Why good travel guides makes such an important difference to the quality of tourism

knysna touraco

Recently in South Africa I keep seeing how a traveller’s experience of a place is transformed by a good guide. All I can see around me now are forested hills, innumerable shades of impenetrable green. Yesterday David Letsaolo, one of two bird guides at Kurisa Moya ecolodge in the Limpopo province in northern South Africa, took me walking in this rainforest – so pristine that at its heart is a tree featured in Thomas Packenham’s Remarkable Trees of the world – a 2,000 year old Cassonia that it is impossible to pass without being drawn to rest your palm or wrap your arms against its trunk.

cussania kurisa moya

The giant cussania at Kurisa Moya

Walking alone through this forest is an awe-inspiring exercise in feeling joyously small, but with David as my guide its complex riches unfold. He constantly picks out the different bird sounds, directing my gaze towards Knysna Louries, Narina Trogons and a host of other beautiful creatures hidden amongst the multi-dimensional labyrinth of branches. Where I hear just alien ‘birdsong’, David distinguishes the individual melodies, whistling their songs back to beckon them closer.

David is widely recognised as the best bird guide in South Africa, yet he was born in a poor rural village practically devoid of trees. As a teenager he was a gardener, and luckily one of the people he worked for recognised his love of birds and gave him binoculars. He now sits on the board of Birdlife South Africa, and trains up people from his community as guides, encouraging them to use their skills finding animals to make money from tourism rather than risk prison as poachers. He develops permaculture gardens and plants indigenous trees in local schools. And he leaves his mark on countless mesmerised tourists, as he translates an undecipherable forest of sound into a celebratory conversation between twin spots and touracos, olive thrushes, greenbulls and whoever else is singing their presence through the trees that day.

Learning from the past

isandlwana

Before coming here I stayed a few days at Fugitives Drift, a remarkable lodge built near the site of two key battles in the histories of Britain and South Africa. Best known in Britain is Rorke’s Drift, immortalised in the film Zulu, where a small band of British soldiers held out for several hours against thousands of attacking Zulus. Less eulogised in the UK is the battle that took place a few miles away that morning and resulted in the biggest defeat of the British empire at that point – Isandlwana. For years the Rattray family that owns Fugitives Drift has sat with elders in the local Zulu community and scoured imperial archives to piece together the many interpretations and events of this epochal day. Their guides now recount these stories not just to remember the past, but to nurture our understanding towards better, shared futures.

Isandlwana today is an empty hill shaped like a sphinx and dotted with cairns of white stones. The stones mark where 1500 British soldiers were slaughtered one sweltering december? morning under a total eclipse of the sun. We sit among these stones clutching cups of coffee as our guide tells the battle’s story, and this silent place echoes with the sounds, feats, tragedies and victories of that day. By the end everyone has shed tears at least once. Our understanding of the battle, the actions that led up to it, and how it has helped shape the futures of two countries are profoundly enriched. But it’s more than that. For the rest of our stay our conversations, often with strangers, keep coming back not just to this conflict – but to conflict in general, as we talk and think about warfare, its impact on the men and women who fight, and why it carries relentlessly on to this day.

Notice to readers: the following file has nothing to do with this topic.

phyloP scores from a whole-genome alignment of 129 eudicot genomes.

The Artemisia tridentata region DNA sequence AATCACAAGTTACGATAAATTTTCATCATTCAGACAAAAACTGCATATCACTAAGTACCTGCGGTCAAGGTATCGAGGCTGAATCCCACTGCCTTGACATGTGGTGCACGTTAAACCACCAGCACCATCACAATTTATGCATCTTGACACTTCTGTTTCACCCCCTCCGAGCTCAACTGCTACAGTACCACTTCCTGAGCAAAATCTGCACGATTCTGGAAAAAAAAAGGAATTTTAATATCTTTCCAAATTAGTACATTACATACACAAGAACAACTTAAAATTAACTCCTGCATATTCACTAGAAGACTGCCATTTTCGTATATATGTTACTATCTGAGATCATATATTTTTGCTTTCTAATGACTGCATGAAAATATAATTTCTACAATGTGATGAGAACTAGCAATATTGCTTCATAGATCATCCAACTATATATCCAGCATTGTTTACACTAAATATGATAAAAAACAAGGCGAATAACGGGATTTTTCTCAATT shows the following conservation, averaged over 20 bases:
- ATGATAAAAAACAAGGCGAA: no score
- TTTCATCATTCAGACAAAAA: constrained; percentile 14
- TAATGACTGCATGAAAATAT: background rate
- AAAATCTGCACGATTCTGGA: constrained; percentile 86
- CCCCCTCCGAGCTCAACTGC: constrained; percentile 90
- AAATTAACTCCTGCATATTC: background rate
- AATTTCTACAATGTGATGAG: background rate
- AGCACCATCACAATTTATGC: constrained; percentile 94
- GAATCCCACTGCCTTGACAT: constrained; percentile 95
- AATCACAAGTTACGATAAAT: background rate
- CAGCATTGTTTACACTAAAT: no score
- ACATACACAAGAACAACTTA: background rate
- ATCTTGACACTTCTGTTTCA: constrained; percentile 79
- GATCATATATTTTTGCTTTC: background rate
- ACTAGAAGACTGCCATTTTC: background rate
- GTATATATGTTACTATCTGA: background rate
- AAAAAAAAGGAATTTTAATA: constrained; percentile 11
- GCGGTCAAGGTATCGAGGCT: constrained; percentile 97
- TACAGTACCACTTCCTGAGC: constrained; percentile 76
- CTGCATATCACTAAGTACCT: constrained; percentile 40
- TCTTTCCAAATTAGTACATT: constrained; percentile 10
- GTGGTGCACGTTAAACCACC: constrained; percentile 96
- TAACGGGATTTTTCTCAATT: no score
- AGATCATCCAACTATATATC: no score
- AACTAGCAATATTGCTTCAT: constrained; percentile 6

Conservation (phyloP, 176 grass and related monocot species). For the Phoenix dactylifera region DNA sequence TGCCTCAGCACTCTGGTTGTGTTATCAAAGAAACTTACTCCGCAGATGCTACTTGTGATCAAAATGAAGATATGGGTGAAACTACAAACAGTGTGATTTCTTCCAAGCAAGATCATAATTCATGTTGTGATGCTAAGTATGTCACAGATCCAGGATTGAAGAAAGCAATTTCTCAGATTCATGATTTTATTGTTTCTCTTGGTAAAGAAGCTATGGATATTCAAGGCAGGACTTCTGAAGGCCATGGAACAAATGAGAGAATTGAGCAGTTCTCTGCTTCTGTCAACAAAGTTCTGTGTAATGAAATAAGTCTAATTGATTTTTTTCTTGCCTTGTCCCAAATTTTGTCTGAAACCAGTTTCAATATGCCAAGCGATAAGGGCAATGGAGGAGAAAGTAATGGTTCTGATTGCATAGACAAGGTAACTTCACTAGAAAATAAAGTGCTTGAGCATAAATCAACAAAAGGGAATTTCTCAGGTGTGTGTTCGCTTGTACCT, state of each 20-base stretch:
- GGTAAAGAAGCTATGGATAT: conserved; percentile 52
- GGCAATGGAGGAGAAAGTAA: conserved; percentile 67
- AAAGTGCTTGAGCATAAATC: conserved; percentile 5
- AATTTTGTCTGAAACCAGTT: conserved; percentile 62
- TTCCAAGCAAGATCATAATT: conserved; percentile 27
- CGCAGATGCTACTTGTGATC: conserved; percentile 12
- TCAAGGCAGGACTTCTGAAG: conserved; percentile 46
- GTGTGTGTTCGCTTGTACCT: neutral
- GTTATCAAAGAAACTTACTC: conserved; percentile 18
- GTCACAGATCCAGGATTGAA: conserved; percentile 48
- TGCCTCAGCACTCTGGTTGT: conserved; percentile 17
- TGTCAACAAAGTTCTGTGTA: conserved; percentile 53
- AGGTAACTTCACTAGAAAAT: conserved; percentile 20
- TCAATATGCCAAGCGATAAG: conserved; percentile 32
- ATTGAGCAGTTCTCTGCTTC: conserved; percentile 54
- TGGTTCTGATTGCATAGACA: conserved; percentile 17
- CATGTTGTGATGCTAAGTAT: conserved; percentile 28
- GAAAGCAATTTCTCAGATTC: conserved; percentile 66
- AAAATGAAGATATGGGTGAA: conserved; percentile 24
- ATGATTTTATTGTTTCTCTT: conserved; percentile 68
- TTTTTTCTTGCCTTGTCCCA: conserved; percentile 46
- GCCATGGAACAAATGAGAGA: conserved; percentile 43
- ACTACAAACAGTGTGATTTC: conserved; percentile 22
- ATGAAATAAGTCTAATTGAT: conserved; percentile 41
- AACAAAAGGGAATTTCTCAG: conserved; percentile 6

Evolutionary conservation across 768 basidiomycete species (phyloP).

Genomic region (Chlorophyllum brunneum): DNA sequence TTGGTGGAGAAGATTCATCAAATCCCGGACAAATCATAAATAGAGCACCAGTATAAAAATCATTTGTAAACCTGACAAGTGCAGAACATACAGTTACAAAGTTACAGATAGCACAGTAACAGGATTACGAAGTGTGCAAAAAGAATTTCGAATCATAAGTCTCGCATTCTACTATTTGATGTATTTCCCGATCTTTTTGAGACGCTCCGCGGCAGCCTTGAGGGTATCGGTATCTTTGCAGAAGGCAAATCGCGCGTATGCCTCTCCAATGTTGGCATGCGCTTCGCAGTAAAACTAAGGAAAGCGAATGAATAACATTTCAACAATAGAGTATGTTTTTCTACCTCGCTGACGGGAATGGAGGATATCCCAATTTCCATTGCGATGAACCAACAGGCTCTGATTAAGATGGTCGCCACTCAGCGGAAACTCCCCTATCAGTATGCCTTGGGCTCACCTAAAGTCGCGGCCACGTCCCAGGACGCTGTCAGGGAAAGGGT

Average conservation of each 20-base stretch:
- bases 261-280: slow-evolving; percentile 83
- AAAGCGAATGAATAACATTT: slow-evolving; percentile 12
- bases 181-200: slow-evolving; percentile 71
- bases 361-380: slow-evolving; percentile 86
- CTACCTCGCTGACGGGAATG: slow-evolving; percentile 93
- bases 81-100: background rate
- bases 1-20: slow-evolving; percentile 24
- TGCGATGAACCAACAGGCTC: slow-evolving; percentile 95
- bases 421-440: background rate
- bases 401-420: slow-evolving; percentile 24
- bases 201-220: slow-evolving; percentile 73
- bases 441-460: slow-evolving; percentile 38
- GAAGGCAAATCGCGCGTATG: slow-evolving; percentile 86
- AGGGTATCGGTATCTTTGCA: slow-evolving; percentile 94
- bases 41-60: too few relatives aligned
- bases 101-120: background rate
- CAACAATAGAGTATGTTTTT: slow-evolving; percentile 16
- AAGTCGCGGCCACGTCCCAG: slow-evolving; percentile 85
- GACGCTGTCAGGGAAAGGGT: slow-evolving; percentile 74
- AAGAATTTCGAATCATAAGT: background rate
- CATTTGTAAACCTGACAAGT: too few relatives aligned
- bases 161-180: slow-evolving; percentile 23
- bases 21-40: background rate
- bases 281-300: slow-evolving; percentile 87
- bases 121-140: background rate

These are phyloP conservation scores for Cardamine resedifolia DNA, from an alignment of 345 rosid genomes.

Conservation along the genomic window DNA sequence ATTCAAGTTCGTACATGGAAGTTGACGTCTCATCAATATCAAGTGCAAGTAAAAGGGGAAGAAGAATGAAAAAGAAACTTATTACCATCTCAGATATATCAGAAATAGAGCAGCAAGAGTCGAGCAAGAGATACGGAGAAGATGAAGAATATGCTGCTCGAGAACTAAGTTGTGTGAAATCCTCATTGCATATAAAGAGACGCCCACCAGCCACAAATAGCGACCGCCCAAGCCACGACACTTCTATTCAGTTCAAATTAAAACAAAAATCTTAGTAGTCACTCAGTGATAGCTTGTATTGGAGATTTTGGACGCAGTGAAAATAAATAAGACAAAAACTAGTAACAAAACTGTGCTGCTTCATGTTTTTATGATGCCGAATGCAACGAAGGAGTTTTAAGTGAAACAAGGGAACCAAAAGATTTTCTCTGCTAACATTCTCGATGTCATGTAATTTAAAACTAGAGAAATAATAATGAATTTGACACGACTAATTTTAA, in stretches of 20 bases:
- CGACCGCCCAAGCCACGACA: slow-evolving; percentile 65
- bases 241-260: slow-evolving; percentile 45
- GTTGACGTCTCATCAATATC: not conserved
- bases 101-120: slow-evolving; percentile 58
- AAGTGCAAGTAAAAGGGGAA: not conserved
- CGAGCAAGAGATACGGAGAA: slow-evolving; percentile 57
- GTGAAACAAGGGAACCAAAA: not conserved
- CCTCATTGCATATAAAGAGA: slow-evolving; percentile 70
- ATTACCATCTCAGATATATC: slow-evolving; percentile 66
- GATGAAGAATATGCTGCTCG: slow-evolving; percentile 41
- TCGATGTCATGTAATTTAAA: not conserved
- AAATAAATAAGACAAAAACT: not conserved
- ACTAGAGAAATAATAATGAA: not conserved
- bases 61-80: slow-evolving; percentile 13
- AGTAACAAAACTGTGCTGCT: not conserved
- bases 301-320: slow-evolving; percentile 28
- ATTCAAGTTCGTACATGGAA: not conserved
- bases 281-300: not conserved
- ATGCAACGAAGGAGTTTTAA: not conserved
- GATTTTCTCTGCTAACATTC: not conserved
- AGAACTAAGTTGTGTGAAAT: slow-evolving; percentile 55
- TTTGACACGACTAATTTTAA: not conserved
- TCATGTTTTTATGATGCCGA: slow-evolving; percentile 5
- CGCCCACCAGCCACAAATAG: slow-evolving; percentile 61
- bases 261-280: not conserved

I have been twice, and both times it provided one of the most thought-provoking experiences I have had while travelling. Too often we assume tourists only want to see happy faces, and a charade is enacted to gloss over darker truths. Next year is 100 years since the start of World War One. Judging by the scale of Flanders Tourism’s presence at WTM last month, the promotional efforts will be huge. I hope the guides are as sensitive and knowledgeable as those from Fugitives Drift – for then the impact on many thousands of tourists could be enormously powerful too.

It’s the way you tell ’em

But you don’t need a 100-year old war or a 2000-year old tree to tell a good tale: you just need a good storyteller. Thankfully, they are all around us. Tripbod connects tourists with local people keen to reveal the secrets of the places they live. Storymap films the people of Dublin telling their city’s tales, and weaves them into an online map of the city. Unseen Tours won an award at WTM for empowering homeless people to work as guides and offer their unique perspectives on the streets they know best.

It is said we only protect that which we love. When a guide tells us what they love of a place, its people, its past, its birds – its stories – they perform an act of preservation through sharing. Ensuring that tourists encounter good guides is therefore one of the most powerful things that responsible tourism can do.

  • Yet another great article Jeremy. In fact the guides just not only matter, but can breathe life and meaning to an itinerary. Similarly, a bad guide can not only spoil an itinerary, but can demolish the faith of a traveler in experiencing varieties and life systems of destinations. A good travel guide is also a good story teller and becomes your friend very soon. Hats off to you. Namboo